We also investigated if people chose the option the program recommended to them. It seems that in the majority of cases (71 out of 99, or 72%), participants decided to do what the program told them to do. This might have led them to ignore their natural instincts and/or to feel a smaller sense of ownership or agency in the decision, which may in turn have resulted in lower decision satisfaction. 


We believe that the final part of the program, which included comparing the pros and cons of different options, was not responsible for program users being less happy with their decisions than people in the control group. We came to this conclusion because final decision confidence was the main positive predictor of total decision satisfaction, and decision confidence went up during the pros and cons part of the program. (In the intervention group, the reported confidence in the decision increased from mean=70.05 prior to using the pro/con section of the program to mean=77.28 (t(94)=-2.82, p<0.005) after that section was completed.)


We additionally tested the hypothesis that the pro/con section could have caused people to be less happy with their decision by subtracting the prior decision confidence from the final decision confidence and correlating this change in confidence with the final decision score. We found that it was positively correlated (r2=0.23, p-value<0.02). So, the pro/con section of the tool increased people's confidence in their decision on average, and an increase in confidence in the decision was associated with ultimately being happier with their decision at the follow-up point. It is possible that people who became less confident in their decision after using the pro/con section of the tool were caused by the pro/con section to have lower total decision scores. However, even if this was the case, it represents only a very small portion of study participants and therefore is very unlikely to explain the effect of those in the intervention group having lower total decision scores (only 24 out of 99 participants in the intervention group ended up with a lower confidence after using the pro/con portion than before using it).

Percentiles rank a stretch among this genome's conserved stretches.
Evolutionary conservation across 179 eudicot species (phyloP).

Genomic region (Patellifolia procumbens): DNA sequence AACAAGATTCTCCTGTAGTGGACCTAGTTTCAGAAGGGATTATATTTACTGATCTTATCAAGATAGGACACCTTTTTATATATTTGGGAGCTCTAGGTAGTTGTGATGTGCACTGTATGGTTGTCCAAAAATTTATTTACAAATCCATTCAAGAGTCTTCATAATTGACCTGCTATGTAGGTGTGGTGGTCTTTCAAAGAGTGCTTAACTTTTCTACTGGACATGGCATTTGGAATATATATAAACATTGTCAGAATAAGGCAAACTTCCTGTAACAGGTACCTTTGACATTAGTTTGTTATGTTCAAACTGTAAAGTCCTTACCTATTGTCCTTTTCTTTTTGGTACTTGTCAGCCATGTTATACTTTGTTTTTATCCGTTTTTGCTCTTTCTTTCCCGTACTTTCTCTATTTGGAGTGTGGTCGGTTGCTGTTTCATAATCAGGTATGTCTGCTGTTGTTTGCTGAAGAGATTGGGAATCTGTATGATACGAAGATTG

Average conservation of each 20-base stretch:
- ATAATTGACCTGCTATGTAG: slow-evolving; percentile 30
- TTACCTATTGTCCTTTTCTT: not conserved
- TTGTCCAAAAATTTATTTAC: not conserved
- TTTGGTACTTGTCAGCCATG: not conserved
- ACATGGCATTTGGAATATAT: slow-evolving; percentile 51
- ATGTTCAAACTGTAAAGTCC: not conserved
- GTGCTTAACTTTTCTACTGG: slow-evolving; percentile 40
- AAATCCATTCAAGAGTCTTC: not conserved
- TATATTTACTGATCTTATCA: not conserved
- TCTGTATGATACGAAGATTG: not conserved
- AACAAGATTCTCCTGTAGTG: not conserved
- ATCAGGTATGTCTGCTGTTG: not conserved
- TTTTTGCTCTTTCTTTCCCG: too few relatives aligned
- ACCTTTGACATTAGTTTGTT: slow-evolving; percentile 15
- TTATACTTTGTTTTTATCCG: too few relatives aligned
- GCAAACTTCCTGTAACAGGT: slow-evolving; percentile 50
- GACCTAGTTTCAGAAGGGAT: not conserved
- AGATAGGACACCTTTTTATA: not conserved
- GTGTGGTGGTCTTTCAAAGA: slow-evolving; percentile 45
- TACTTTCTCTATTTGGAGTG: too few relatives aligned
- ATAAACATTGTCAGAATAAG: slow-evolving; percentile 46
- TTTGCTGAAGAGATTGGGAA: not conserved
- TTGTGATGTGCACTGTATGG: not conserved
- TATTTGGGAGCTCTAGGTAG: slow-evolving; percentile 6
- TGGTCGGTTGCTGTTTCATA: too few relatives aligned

In total, 75% of participants recorded an increase in their decision confidence. The mean change was 7.23 with std=14.28.





We wanted to check if there was a significant difference between the total decision scores of people whose confidence increased and people whose confidence didn’t increase. To do that we divided the intervention group into 2 subgroups: a group where people’s confidence didn’t increase more than 5 points and a group where people’s confidence did increase more than 5 points. (It would have been more intuitive to split the group across 0; but if we had done that, we would not have had enough observations in the no-change-of-confidence group to calculate a comparison.) We had 51 observations in the first group and 61 observations in the second. The mean total decision score in the first group was 1.67, and the mean total decision score in the second group was 2.26. The difference between these two groups was statistically significant with T(98)=2.58 and p-value=0.011. Hence, participants who increased their confidence in their decision by more than 5 points during the pro/con portion ended up happier with their decision at the follow-up point than those who didn't have at least a 5-point increase in confidence.


We also compared both of these groups to the control. There was no difference between the group where confidence increased and the control: T(155)=-0.54, p-value=0.6. There was, however, a big difference between the group with no confidence increase and the control: T(145)= -3.39, p-value<0.001. It seems that people whose confidence in their decision didn’t increase were probably responsible for lower total decision scores in the intervention group than in the control group!


We also measured if people who changed their minds during the pro/con part of the program had lower total decision scores than people who stuck to their first choice; but there was no statistical difference between these two groups: T(99)= 0.14, p-value=0.89. (The mean total decision score for people who changed their minds was 2.03 and for people who didn’t change their minds was 1.99.)


Whether or not they changed their minds also had a very low coefficient in the regression predicting total decision scores (0.006), which suggests that changing people’s minds during the pro/con part of the program didn’t cause them to be less satisfied with their decisions. This suggests that the pro/con portion of the intervention was not causing participants to have lower total decision scores; because if it was, we would expect those who changed their mind between the beginning of the pro/con section and the end to be the ones who ended up with lower total decision scores.